Asked by Judge David Dreyer to share the closing prayer during the Robert F. Kennedy Remembrance at the Kennedy King Memorial in King Park this past Saturday (June 6th, the 47th anniversary of Kennedy's assassination), I happened onto this poem by artist Judy Chicago and it captured my sense of what should be shared on this occasion.
I had been thinking of the one phrase in the Lord's Prayer which consistently moves me: "Thy kingdom come, Thy will be done on earth as it is in heaven." Behind this petition or longing is a deep-down ache that things "on earth" are not "as they are in heaven," connecting to the deep-down conviction that they should and can be. The work of Martin Luther King, Jr. and the labor of Bobby Kennedy for equality, justice, reconciliation, and an evasive community of hope are reflected in this prayer.
When I found Judy Chicago's poem in Prayers for the Common Good compiled by Jean Lescher, the words seemed to reflect the heart of the prayer "Thy kingdom come." I incorporated the poem into my brief reflections that I shared as I stood in the shadow of the unique and compelling Kennedy King Memorial.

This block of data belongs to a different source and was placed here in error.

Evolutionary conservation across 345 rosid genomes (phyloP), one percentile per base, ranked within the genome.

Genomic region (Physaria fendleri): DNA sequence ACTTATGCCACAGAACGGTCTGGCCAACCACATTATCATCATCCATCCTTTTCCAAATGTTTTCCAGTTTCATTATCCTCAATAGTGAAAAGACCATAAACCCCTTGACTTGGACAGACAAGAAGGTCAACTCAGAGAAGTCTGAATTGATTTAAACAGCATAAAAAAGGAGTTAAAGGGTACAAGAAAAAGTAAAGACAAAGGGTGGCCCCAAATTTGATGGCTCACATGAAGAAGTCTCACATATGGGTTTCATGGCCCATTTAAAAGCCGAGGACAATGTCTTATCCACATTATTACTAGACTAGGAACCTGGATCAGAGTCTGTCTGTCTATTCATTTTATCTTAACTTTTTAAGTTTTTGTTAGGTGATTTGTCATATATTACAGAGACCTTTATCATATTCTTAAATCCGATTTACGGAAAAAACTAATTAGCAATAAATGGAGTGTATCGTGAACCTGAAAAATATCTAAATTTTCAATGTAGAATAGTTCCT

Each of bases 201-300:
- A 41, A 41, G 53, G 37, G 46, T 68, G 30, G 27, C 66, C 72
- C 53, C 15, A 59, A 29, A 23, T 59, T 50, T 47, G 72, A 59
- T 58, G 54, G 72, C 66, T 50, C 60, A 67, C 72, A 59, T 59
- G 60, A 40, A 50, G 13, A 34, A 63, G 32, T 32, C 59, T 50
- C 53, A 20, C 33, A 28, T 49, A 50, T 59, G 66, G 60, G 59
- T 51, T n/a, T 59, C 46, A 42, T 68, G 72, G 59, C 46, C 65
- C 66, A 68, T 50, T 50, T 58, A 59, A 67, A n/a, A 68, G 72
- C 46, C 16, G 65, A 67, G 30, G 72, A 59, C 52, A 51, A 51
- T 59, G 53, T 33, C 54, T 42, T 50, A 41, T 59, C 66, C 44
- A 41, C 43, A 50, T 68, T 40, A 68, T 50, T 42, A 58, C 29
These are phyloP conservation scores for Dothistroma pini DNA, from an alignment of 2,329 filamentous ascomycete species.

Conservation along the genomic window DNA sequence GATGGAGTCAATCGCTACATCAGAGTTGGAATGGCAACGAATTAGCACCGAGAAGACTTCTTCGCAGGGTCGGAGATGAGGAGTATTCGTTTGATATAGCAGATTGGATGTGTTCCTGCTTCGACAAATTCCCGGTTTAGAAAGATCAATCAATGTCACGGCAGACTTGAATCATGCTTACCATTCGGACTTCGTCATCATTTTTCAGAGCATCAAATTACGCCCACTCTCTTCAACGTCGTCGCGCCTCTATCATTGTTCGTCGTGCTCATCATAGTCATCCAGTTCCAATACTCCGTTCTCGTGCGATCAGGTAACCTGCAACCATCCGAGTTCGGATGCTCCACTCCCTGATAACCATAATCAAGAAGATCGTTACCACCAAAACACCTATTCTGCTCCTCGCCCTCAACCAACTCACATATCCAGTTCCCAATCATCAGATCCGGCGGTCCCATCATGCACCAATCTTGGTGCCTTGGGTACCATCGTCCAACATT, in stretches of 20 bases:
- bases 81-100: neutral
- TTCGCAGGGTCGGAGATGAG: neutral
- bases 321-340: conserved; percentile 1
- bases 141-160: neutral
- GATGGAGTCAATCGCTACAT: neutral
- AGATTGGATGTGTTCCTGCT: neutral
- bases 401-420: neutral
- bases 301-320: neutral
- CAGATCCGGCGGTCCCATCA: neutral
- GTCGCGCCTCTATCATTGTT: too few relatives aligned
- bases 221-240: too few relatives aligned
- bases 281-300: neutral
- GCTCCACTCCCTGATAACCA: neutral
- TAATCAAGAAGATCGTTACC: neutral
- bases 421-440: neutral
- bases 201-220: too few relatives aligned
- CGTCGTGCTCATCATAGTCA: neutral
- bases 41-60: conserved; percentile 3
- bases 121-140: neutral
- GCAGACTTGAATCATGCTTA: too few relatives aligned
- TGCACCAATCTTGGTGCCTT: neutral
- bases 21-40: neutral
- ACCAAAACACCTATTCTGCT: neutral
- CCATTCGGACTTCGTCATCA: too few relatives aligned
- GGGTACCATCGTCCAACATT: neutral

With gratitude to Chicago for her way of contemporizing an ancient longing and prophecy, I put myself once again into these words and pray with a breaking, hoping heart:
And then all that has divided us will merge.
And then compassion will be wedded to power
And then softness will come to a world that is harsh and unkind.
And then both men and women will be gentle.
And then both women and men will be strong.
And then no person will be subject to another’s will.
And then all will be rich and free and varied.
And then the greed of some will give way to the needs of many.
And then all will share equally in the earth’s abundance.
And then all will care for the sick and the weak and the old.
And then all will nourish the young.
And then all will cherish life’s creatures.
And then all will live in harmony with each other and the earth.
And then everywhere will be called Eden once again.
"Thy kingdom come, Thy will be done on earth as it is in heaven."
John Franklin Hay
Indianapolis, Indiana, USA